Rental vacancies soar in Cape Cod
Occupancy rate down 20% from previous tourist season
Cape Cod is often touted as one of the premier summer destinations in the Northeast. Rental landlords don’t want to hear that these days.
Rental vacancies have surged at the popular Massachusetts tourist destination this season, the Boston Globe reported. There’s no clear cause of the downturn in the short-term rental market, but theories abound the cape.
Cape Cod & Islands Association of Realtors reported that occupancy was down 20 percent from last year to this year. Its chief executive officer, Ryan Castle, pointed to falling demand as a reason, from the decline in “revenge” travel to the opening up of more international destinations in a post-pandemic world.
Listings may also be pricing out renters. It’s already rather expensive to camp out on Cape Cod for an extended period of time and daily average rates hit $525 last summer. This summer, however, the average exploded even further, up to $619 for an average daily rate.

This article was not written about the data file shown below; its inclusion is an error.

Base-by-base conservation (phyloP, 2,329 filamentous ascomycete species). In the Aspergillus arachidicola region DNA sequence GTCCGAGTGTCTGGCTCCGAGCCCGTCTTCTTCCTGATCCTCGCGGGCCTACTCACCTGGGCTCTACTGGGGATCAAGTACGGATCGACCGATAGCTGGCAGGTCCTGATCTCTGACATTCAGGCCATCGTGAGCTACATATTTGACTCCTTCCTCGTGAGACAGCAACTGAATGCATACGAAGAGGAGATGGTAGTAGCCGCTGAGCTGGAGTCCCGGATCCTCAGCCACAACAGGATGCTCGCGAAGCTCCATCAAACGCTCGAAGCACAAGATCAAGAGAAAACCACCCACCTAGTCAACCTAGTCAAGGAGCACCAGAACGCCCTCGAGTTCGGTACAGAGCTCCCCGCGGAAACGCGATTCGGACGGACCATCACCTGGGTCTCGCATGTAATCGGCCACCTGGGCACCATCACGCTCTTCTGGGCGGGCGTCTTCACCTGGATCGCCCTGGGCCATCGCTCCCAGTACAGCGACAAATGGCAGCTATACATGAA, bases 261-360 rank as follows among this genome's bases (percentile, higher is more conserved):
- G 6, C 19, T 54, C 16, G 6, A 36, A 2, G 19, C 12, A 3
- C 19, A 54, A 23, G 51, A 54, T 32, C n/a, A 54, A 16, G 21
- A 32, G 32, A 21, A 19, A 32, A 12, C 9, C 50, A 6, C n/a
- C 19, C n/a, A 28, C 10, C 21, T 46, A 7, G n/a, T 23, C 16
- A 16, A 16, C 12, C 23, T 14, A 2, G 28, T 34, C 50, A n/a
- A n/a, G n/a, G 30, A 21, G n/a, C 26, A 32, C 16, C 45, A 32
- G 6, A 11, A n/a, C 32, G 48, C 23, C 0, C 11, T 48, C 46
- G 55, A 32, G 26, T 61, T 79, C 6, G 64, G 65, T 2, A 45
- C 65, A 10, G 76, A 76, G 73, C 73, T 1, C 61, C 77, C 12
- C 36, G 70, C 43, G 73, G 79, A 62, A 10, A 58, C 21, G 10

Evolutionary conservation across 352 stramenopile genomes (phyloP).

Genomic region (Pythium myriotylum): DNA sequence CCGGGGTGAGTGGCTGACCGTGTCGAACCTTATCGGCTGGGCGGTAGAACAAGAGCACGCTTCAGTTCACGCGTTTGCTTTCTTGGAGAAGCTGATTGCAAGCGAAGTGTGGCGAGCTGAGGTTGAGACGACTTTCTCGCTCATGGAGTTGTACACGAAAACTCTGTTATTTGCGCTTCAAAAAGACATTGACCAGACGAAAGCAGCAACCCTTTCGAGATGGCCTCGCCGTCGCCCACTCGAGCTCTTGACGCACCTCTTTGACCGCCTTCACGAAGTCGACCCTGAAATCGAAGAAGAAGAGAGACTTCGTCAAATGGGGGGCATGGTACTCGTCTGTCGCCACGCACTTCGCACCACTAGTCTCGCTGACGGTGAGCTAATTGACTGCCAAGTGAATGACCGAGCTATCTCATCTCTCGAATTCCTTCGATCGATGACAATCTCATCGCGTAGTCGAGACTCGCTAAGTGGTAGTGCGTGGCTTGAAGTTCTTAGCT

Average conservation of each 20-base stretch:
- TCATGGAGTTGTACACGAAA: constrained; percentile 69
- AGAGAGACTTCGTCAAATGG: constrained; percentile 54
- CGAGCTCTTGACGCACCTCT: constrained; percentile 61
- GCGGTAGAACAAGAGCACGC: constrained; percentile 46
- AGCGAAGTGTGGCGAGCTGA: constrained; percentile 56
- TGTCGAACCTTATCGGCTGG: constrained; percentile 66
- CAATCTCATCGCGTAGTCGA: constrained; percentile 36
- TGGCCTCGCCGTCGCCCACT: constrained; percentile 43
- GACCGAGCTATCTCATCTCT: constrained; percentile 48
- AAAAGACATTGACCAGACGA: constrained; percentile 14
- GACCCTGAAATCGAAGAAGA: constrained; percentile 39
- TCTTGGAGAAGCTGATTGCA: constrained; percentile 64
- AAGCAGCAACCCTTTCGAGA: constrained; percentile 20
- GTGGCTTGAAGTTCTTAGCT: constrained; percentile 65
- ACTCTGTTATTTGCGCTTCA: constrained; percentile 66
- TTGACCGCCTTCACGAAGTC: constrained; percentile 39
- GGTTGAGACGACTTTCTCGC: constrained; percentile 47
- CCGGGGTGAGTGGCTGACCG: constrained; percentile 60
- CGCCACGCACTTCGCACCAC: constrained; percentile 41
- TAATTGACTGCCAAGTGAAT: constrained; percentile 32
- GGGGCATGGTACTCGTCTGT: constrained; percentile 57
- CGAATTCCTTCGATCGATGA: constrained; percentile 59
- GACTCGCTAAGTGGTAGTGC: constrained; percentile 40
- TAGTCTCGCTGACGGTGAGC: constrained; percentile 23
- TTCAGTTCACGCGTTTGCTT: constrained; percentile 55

Some are pointing to a supply-and-demand issue. Paul Niedzwiecki, head of the Cape Cod Chamber of Commerce, said advance hotel bookings haven’t waned the way rental occupancy has this summer. The number of registered short-term rentals has jumped by nearly 4,000 from two years ago, however, though part of that may have to do with increased property registration compliance.
Other theories range from awful traffic to unreasonable demands made by Airbnb hosts. The community is taking a reputational hit in the eyes of some as being over-expensive and failing to cater to those of a lower income.
Landlords’ losses are renters’ gains, though. With too much supply flooding the market, demand has slowed, meaning visitors to the wealthy enclave may be able to score deals, which could make up for the pricey lobster rolls. Some rental owners have even dropped prices by as much as 25 percent or made the duration of stay requirements less onerous.
— Holden Walter-Warner